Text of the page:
Thursday morning, the World Meteorological Organization released a report projecting that there is a one in five chance of global temperatures rising by 1.5 degrees Celsius (2.7 degrees Fahrenheit) in the next five years, a line beyond which millions of livelihoods will become unviable and homes uninhabitable. In the midst of a summer that has already seen Siberia on fire, the prediction felt more than plausible.
The day before, a group of Joe Biden and Bernie Sanders advisers focused on projecting unity in the Democratic Party released 110 pages’ worth of policy recommendations, starting with climate policy. The persistent sit-ins, climate strikes, and insurgent candidate success stories of the past four years seem to have accomplished this much: The policy recommendations contained in this document, like just about every other climate plan to emerge from mainstream nodes of the Democratic Party in the last year, are orders of magnitude more sweeping than anyone, even Sanders, would have thought possible in 2016. Thanks doubtless to the influence of the Sunrise Movement’s Varshini Prakash, Representative Alexandria Ocasio-Cortez, and other left-leaning members of the unity advisers’ climate segment, the document’s climate goals are ambitious: zeroing out building and power sector emissions by 2030 and 2035, respectively; an embrace of environmental justice principles and targeted investments in this country’s most vulnerable communities; installing 500 million solar panels in five years; the creation of a Cabinet position for emissions reductions. Encouragingly, climate also makes an appearance in the recommendations of the economy and immigration recommendations.
Still, the recommendations for phasing out fossil fuels remain weak. The plan doesn’t fully grapple with the crisis now gripping oil and gas companies and the financial sector that supports them. Few international commitments are suggested, leaving the United States to eat up most of the world’s remaining carbon budget.
The plans are better than they were. The plans are not enough. What are the plans for?
Though it’s ostensibly my job to analyze these kinds of climate plans on their own terms, the whole exercise is starting to feel pretty pointless. Documents like the task force recommendations—like presidential campaign platforms or the House Committee on the Climate Crisis report—really only indicate where we’re starting from. So far, all the plans on offer will likely produce warming greater than two degrees Celsius. And that’s a relatively rosy scenario.
The Biden campaign has, at this point, committed only to reviewing the task force recommendations, not to embracing them as part of its platform. Even if Biden does pick up every bullet point, there’s still an open question as to whether he’ll hire senior staff willing to make them a reality and not hire senior staff who’ll block them. And in the extraordinarily optimistic scenario in which the Biden administration is elected and then full-throatedly takes on the climate challenge along the lines the unity task force outlines, there’s only so much that can be done through executive orders and agency maneuvering. Republican control of the Senate, should that still exist, will place a hard ceiling on whether anything called climate legislation makes it to the president’s desk; conservative Democrats will pose a challenge, too. Should it clear all those hurdles, a judicial system packed with Trump appointees can ensnare it in years of legal challenges. And then there are the barriers posed by any number of obscure trade rules.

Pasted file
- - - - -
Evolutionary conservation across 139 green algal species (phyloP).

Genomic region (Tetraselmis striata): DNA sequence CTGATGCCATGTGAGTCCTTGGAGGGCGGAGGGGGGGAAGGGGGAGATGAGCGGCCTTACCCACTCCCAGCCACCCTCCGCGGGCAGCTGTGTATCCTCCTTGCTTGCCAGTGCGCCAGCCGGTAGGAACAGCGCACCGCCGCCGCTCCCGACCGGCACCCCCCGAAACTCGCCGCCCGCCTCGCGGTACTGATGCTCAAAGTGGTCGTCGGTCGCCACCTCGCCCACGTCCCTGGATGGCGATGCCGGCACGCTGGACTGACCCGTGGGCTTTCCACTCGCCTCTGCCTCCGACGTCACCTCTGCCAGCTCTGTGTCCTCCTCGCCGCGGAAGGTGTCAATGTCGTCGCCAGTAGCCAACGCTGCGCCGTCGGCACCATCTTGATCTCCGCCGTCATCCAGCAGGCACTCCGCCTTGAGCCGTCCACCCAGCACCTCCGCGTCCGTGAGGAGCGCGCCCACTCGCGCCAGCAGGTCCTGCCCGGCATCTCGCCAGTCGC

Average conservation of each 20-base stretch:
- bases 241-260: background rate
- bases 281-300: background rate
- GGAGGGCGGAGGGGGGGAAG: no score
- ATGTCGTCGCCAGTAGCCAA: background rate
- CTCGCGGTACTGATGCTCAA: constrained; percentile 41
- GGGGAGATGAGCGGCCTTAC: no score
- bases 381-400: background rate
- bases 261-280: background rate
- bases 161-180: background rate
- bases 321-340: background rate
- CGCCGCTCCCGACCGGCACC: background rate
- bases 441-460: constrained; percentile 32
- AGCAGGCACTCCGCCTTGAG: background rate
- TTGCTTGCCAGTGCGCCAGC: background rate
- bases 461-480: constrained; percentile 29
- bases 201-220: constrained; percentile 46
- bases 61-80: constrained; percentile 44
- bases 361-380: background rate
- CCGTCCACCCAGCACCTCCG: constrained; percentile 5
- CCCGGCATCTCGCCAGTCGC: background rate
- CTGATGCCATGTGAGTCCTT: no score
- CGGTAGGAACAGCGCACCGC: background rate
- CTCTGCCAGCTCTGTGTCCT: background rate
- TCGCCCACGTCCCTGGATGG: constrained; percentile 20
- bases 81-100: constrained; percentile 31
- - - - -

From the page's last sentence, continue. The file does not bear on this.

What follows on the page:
That strain of sober realpolitik has led even progressive Democrats to moderate their plans so as to conform with some aesthetic commitment to what constitutes reasonable policy. But neither the GOP’s response nor the current moment in world history makes a good case for such preemptive walk-backs. Given that the GOP has likened modest, gradual carbon-offsetting strings on aviation sector bailouts to a Green New Deal, there’s no reason not to talk an actual Green New Deal, which is broadly popular. Nor is this a moment for nihilism: Each 0.1 degree of warming averted translates to tens of thousands of lives saved. Hopefully the pandemic hasn’t so numbed lawmakers to death that those numbers seem trivial.
This is my plea for more honesty in describing new climate policy packages, at least among those of us who have to write about this stuff. Pandemic coverage has pointed to one possible approach. Reporters and analysts are now judging the success of public health measures by hard metrics: The numbers of infections and related deaths are now daily being used as a basis for comparison across cities and states and from country to country. Why not make these sorts of policy assessments a new normal? While projected deaths are admittedly trickier to calculate than recorded deaths, let’s judge climate policies by how many people they’ll kill, anywhere, based on our best scientific understanding of the problem. Let’s not judge them based on the progress they show compared to more obviously inadequate plans, or—for the love of God—by how much they’ll cost. Even in cold and conservative economic terms, the costs of 2.5 or three degrees of warming will outstrip the cost of preventing it by tens of trillions of dollars. Every person who dies of a climate-fueled disaster is a sign of failure of policymakers’ ability to mitigate rising temperatures and adapt to the hotter world that past failures have made inevitable.
There’s been a lot of progress in terms of how ambitious mainstream politicians are willing to be in their climate proposals, virtually all of that owed to pressure from below. By almost any metric, those politicians are still failing.